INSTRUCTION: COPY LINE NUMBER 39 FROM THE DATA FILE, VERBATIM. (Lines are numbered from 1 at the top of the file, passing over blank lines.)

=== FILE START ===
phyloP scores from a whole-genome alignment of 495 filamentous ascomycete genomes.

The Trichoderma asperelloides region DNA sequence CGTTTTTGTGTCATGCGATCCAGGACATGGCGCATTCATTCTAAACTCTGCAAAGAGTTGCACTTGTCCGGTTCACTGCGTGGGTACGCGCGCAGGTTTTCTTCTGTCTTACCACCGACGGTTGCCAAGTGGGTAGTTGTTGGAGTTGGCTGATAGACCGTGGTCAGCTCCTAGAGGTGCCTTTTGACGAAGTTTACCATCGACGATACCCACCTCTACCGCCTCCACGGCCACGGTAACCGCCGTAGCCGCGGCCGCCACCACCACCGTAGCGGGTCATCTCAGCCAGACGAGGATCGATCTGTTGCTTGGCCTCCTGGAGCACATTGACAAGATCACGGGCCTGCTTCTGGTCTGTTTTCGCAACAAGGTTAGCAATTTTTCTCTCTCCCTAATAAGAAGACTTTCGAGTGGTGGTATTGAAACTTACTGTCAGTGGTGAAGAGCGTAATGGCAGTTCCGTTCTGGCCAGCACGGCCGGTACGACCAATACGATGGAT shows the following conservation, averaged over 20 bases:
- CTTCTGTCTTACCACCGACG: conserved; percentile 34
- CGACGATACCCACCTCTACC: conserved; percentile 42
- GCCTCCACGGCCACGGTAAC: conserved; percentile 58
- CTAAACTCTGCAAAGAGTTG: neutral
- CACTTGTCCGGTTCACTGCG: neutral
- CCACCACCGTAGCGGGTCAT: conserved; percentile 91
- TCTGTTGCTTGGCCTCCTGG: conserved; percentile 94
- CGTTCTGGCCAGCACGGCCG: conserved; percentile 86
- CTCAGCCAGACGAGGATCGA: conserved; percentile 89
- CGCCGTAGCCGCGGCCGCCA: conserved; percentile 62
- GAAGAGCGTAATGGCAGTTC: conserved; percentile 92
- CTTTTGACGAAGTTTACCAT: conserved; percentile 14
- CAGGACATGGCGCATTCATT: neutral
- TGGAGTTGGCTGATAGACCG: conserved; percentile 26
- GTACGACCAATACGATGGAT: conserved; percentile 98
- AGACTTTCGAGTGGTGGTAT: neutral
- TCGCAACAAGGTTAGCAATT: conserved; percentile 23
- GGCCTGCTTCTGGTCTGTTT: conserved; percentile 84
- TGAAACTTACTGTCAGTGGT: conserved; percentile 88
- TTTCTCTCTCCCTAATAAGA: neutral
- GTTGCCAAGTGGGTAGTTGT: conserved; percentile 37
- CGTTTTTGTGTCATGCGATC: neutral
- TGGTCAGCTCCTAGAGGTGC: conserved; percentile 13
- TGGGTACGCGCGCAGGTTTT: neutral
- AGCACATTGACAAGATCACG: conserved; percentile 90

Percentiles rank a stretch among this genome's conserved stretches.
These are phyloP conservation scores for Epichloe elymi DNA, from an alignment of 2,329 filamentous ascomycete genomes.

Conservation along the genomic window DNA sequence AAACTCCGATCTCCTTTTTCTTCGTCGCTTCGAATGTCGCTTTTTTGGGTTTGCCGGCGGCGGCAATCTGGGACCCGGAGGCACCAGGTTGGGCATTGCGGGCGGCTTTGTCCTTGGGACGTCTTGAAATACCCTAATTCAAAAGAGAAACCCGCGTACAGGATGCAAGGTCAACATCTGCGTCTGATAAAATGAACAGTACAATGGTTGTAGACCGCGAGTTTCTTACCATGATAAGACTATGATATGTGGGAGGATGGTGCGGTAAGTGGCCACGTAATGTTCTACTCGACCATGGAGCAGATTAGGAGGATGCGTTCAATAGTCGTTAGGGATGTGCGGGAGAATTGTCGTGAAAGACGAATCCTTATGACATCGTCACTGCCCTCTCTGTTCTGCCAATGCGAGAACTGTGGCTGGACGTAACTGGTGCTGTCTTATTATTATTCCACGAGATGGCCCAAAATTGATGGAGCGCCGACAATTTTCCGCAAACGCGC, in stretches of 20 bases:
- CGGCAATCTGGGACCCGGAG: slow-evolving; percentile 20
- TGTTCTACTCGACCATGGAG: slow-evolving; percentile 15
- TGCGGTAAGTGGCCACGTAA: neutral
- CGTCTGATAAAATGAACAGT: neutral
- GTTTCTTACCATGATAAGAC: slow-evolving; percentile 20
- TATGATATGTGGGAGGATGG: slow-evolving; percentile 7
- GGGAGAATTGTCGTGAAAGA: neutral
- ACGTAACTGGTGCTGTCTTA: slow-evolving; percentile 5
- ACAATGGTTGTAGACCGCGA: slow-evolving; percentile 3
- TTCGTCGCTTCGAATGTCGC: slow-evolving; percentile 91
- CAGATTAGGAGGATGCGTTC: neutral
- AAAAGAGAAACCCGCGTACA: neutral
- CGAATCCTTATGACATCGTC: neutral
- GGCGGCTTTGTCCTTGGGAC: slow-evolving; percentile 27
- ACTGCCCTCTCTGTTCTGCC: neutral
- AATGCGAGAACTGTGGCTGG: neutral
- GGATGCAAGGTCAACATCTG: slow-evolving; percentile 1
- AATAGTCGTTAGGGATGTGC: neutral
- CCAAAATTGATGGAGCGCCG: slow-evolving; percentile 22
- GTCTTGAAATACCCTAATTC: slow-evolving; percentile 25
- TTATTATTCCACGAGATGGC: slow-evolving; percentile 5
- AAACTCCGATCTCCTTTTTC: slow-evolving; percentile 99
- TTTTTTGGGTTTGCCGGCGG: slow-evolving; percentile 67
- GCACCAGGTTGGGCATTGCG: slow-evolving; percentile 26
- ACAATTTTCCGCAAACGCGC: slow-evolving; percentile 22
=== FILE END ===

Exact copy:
- ACAATGGTTGTAGACCGCGA: slow-evolving; percentile 3